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Upon This Or Upon That? (1 Viewer)

TheMightyAz

Mentor
Is there a grammatical rule or is either acceptable? Don't worry about the sentence structure, I've literally just written it. Just the 'this' and 'that' please. :)

The voice came from just behind and to the right of a central chimney coated in clay, the base doubling as a stove. Upon that/this, a large pot bubbled and the smell of meat wafted in the air.
 

clark

Met3 Member
Staff member
Chief Mentor
Which is more important in context--the fragrance of the meat on the stove, or the voice? In the OP, the fragrance of the meat seems the dominant impression. The voice seems secondary. If that is the intended emphasis, using "which" works.

If the voice is more important, you might consider something like this:

From a large bubbling pot on the clay stove In the centre of the room, the smell (might try 'aroma') of meat wafted in the air (might try 'flavoured the air') . The voice came from behind and to the right of the stove's clay chimney.

Giving the voice its own sentence at the end of this descriptive passage leaves it as the last impression in the reader's mind. And, in passing, I found the chimney distracting. Unless there's a reason clarified elsewhere in the story, maybe you could delete it?

The voice came from behind and to the right of the stove. . . . . . .??

Just a couple of rambling thoughts ....................
 

TheMightyAz

Mentor
Which is more important in context--the fragrance of the meat on the stove, or the voice? In the OP, the fragrance of the meat seems the dominant impression. The voice seems secondary. If that is the intended emphasis, using "which" works.

If the voice is more important, you might consider something like this:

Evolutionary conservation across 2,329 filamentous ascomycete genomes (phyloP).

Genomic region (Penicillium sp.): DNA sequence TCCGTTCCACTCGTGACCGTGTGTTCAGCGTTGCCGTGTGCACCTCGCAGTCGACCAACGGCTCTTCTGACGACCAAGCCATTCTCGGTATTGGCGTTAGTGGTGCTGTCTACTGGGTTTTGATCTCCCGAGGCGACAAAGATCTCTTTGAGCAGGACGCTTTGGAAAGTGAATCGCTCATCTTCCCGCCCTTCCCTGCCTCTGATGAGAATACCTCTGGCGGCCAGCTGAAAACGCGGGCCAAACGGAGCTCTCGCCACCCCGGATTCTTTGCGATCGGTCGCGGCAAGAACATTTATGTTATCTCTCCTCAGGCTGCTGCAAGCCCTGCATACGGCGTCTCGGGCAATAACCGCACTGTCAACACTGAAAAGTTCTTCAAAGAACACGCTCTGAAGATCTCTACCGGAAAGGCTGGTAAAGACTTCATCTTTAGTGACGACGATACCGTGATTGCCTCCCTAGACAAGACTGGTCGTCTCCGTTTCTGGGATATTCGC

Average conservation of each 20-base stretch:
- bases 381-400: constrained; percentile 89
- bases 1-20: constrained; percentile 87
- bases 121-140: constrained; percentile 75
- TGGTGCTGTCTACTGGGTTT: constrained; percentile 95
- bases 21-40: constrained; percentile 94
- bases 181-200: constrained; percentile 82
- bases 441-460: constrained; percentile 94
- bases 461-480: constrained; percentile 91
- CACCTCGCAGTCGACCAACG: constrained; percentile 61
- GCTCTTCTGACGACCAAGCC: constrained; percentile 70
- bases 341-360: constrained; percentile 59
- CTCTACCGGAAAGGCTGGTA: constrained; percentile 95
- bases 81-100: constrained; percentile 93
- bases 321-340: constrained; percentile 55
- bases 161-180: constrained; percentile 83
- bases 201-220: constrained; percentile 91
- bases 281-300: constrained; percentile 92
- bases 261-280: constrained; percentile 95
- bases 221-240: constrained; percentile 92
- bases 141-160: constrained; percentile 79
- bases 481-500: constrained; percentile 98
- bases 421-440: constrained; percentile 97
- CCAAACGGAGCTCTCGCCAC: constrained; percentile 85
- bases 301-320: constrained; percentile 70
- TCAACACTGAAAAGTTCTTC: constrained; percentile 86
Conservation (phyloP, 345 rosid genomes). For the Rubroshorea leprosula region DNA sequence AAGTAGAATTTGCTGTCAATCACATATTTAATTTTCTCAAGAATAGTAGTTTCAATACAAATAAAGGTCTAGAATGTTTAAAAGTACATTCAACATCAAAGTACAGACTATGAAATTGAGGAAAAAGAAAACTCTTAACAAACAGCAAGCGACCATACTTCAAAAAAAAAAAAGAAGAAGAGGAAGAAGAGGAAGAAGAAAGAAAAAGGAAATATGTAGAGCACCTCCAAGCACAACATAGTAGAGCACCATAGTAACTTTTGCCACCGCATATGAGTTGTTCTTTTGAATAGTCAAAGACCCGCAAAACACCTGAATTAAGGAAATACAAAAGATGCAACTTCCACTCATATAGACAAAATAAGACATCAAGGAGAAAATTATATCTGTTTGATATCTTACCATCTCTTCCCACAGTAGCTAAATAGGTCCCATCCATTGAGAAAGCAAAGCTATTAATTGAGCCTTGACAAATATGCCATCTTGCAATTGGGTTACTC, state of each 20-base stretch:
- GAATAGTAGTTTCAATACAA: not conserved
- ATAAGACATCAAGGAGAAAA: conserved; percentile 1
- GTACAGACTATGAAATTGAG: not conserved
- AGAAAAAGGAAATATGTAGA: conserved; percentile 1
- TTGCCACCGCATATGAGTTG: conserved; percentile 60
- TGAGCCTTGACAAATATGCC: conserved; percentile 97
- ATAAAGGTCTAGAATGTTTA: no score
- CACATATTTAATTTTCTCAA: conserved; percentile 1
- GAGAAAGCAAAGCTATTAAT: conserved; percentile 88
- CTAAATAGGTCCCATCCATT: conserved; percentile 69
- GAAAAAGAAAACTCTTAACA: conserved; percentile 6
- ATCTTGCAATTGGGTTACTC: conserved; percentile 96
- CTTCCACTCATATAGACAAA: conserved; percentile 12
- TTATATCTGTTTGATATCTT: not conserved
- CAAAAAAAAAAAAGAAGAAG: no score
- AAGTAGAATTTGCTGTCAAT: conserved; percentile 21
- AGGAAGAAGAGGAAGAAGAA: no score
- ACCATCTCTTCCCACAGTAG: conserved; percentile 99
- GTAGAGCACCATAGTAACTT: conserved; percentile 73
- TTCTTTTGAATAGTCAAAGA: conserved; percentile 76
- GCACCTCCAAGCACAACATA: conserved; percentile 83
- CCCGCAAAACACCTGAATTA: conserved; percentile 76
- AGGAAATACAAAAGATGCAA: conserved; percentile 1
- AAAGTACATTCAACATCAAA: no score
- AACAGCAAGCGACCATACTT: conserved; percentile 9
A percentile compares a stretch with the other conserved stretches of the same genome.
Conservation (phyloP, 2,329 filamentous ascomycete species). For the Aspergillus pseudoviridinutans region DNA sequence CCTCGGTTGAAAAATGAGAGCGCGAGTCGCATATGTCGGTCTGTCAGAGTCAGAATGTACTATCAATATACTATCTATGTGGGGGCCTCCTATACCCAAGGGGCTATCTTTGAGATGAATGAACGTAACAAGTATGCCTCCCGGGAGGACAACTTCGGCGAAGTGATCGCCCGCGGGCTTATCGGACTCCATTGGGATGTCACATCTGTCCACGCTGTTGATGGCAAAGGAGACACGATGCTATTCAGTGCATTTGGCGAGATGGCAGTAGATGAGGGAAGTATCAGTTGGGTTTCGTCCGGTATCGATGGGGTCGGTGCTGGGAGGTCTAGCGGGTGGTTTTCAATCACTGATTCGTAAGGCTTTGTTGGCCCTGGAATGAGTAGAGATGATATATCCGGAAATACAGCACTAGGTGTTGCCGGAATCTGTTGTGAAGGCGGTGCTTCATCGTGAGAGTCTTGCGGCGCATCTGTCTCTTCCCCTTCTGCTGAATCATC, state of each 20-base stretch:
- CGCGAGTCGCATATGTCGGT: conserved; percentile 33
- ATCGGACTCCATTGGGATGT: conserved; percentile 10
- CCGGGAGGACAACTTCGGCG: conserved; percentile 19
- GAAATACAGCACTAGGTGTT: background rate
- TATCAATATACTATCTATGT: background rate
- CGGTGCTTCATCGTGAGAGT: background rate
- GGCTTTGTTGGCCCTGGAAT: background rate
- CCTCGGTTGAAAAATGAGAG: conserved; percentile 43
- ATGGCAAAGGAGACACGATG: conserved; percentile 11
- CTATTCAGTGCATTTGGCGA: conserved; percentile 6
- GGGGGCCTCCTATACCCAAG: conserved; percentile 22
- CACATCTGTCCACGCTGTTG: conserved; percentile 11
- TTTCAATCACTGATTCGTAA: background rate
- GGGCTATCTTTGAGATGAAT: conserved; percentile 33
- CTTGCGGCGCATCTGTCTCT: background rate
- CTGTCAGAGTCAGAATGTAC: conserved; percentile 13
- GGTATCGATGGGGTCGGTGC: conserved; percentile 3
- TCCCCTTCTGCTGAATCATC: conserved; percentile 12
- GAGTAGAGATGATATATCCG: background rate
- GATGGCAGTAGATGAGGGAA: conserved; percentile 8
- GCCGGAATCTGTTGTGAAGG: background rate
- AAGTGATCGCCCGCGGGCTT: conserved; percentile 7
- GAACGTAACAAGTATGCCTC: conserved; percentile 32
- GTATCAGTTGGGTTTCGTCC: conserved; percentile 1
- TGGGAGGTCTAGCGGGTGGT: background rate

From a large bubbling pot on the clay stove In the centre of the room, the smell (might try 'aroma') of meat wafted in the air (might try 'flavoured the air') . The voice came from behind and to the right of the stove's clay chimney.

Giving the voice its own sentence at the end of this descriptive passage leaves it as the last impression in the reader's mind. And, in passing, I found the chimney distracting. Unless there's a reason clarified elsewhere in the story, maybe you could delete it?

The voice came from behind and to the right of the stove. . . . . . .??

Just a couple of rambling thoughts ....................
At this point the pot is the most important thing. Yarrod has a talking crow called Stitch:

The voice came from just behind and to the right of a central chimney coated in clay, the base doubling as a stove, upon which a large pot bubbled and filled the air with the smell of cooked meat. Beside it a small bucket with the unmistakeable black feathers of a crow poking above the rim. Yarrod swung his legs off the pallet and made to stand. A familiar click sat him back down.
 
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